Here's a tip for the guys. Don't buy a $4 bouquet of daffodils at the supermarket for Valentine's Day. That's cheap, and women want conspicuous extravagance on romantic occasions, something they can throw in their girlfriends' faces. Throw lovingly and subtly, of course.I can get away with it myself, but cheap is expected of me. I wouldn't even have known of the problem if I hadn't checked It's a Web site for florally impaired guys, those who don't know a rose from a cabbage. (Hint: Don't give your sweetheart a cabbage for Valentine's Day.)

You can, if you must, buy roses at the supermarket. Wait, perhaps I am getting beyond you. A supermarket is a large store that sells food - food that needs to be cooked. If you don't know where one is, ask any female, preferably an unattractive older female who won't automatically think you are hitting on her and blow a police whistle. Believe me, that can be awkward.

Though you can buy roses at the supermarket, you probably shouldn't. All you will get are roses in a bunch. You won't get them laid out just so in an elegant box with exquisite tissue paper, the bragging stuff. For that you need a florist and a lot more money. Same roses, but tissue paper is expensive.

Other than the box and the tissue paper, supermarket flowers are a good buy.

Not for Valentines Day, but for other less special occasions, should you ever find out where the supermarket is and you learn you have done something really, really bad, though you may not know what.

That said, I repeat my admonition: Don't buy a $4 bunch of daffodils. In fact, don't buy cut flowers at all. Not unless you are in more trouble than I want to know about.

You will see bunches of cut daffodils coddled in a climate controlled case. But sitting out on a nearby counter, in the same air that the rest of us survive in, the same air your home has, are pots of daffodils growing in actual dirt. They will survive better and last longer on your table.

Now listen to this, guys.

Many of those pots on the end cap will have flowers in full bloom, just like the ones in the climate controlled case, and they will be hard to resist. They're sucker bait for customers, like you, who don't know any better. You don't want them. Would you pick the oldest meat in the case? Suppress your brown thumbed instincts and buy the pot full of buds with the fewest number of open flowers.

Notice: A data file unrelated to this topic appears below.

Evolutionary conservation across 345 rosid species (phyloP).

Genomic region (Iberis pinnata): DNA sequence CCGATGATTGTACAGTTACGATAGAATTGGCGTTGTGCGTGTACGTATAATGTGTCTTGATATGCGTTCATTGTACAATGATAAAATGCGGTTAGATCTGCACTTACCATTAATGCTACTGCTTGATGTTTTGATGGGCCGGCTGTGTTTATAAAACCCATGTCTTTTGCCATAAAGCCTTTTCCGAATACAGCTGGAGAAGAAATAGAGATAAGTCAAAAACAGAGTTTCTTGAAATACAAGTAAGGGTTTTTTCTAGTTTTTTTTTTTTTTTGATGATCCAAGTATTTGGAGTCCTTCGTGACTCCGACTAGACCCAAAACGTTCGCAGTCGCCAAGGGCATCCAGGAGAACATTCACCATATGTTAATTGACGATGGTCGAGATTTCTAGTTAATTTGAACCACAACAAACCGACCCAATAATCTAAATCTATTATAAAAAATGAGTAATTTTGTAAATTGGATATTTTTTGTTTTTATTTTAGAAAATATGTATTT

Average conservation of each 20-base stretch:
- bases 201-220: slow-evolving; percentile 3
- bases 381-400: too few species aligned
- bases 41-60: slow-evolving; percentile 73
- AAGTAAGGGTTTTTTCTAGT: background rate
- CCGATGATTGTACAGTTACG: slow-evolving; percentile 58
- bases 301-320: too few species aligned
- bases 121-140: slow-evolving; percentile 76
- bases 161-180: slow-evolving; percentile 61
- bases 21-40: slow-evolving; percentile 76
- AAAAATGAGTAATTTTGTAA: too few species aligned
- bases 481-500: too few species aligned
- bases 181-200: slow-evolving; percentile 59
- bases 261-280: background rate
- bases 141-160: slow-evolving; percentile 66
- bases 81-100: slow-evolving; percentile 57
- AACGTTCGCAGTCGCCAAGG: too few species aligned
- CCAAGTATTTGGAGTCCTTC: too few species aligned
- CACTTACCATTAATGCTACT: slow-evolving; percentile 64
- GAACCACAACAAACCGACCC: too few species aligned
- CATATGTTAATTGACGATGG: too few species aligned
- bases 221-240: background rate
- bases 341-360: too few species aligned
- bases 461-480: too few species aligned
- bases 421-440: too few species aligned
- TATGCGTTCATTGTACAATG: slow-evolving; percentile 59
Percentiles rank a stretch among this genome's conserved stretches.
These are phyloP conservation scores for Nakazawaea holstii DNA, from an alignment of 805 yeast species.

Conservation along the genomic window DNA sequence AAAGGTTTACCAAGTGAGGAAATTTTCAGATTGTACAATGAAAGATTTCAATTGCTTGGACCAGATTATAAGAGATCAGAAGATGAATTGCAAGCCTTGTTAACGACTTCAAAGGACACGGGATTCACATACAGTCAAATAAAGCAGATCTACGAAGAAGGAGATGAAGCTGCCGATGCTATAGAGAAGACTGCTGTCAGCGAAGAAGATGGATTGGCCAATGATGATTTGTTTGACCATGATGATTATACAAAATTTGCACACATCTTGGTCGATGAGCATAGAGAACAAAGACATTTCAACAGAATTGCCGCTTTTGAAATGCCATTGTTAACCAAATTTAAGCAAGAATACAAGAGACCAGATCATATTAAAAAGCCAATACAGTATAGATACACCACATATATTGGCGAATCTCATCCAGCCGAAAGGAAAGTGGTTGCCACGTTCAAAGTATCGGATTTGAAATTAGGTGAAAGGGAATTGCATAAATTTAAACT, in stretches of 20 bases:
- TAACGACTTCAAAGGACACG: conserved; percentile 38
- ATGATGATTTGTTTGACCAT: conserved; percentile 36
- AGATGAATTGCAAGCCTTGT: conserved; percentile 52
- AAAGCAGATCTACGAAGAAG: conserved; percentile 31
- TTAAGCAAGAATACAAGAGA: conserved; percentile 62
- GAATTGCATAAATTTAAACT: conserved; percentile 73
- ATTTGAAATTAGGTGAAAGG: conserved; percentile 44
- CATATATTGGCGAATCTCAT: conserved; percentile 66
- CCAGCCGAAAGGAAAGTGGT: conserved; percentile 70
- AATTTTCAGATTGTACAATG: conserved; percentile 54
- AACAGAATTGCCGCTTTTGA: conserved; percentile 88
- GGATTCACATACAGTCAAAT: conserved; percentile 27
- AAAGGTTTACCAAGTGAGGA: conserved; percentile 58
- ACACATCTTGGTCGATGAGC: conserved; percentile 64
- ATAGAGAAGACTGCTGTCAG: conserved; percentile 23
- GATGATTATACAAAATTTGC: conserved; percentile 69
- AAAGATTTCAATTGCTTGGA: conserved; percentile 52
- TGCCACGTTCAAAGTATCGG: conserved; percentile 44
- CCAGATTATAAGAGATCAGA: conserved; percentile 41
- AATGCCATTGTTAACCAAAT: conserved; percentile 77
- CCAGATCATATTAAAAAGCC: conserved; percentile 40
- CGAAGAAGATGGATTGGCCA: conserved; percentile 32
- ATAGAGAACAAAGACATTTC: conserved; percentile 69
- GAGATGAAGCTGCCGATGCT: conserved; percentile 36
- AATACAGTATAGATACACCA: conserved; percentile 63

The cut daffodils will last a few days before they start looking dowdy, the pot in bloom a few days longer. The pot with buds can last for weeks.

For well under the price of the cheapest arrangement from the florist, you can buy three or four pots of supermarket daffodils. Now you have the stuff of home fashion magazine photo layouts - a large display of flowers.

Instead of one lonely pot in the middle of the dining room table, you can line them down the whole length. Impressive.

Here's something else you can do. If you got a 6-inch pot (measured across the top) of daffodils, look for a nice 6-inch jardiniere, a fancy pot with no hole in the bottom, to put it in. You probably should go to a different store. When the daffodils fade, go back to the supermarket and get a 6-inch pot of something else to put in the jardiniere, and a couple of weeks later something else again - shamrocks or mums or tulips or daisies.

Long after roses have taken up residence between the pages of some unread book, you'll still have flowers. And with many, you can plant them outside once the weather warms for years of enjoyment.

But that's a plan for the future. For now, get the roses.

o Duane Campbell, a nationally known agricultural expert, can be reached at R6, Box 6092, Towanda, PA 18848 or by e-mail at for questions or comments.

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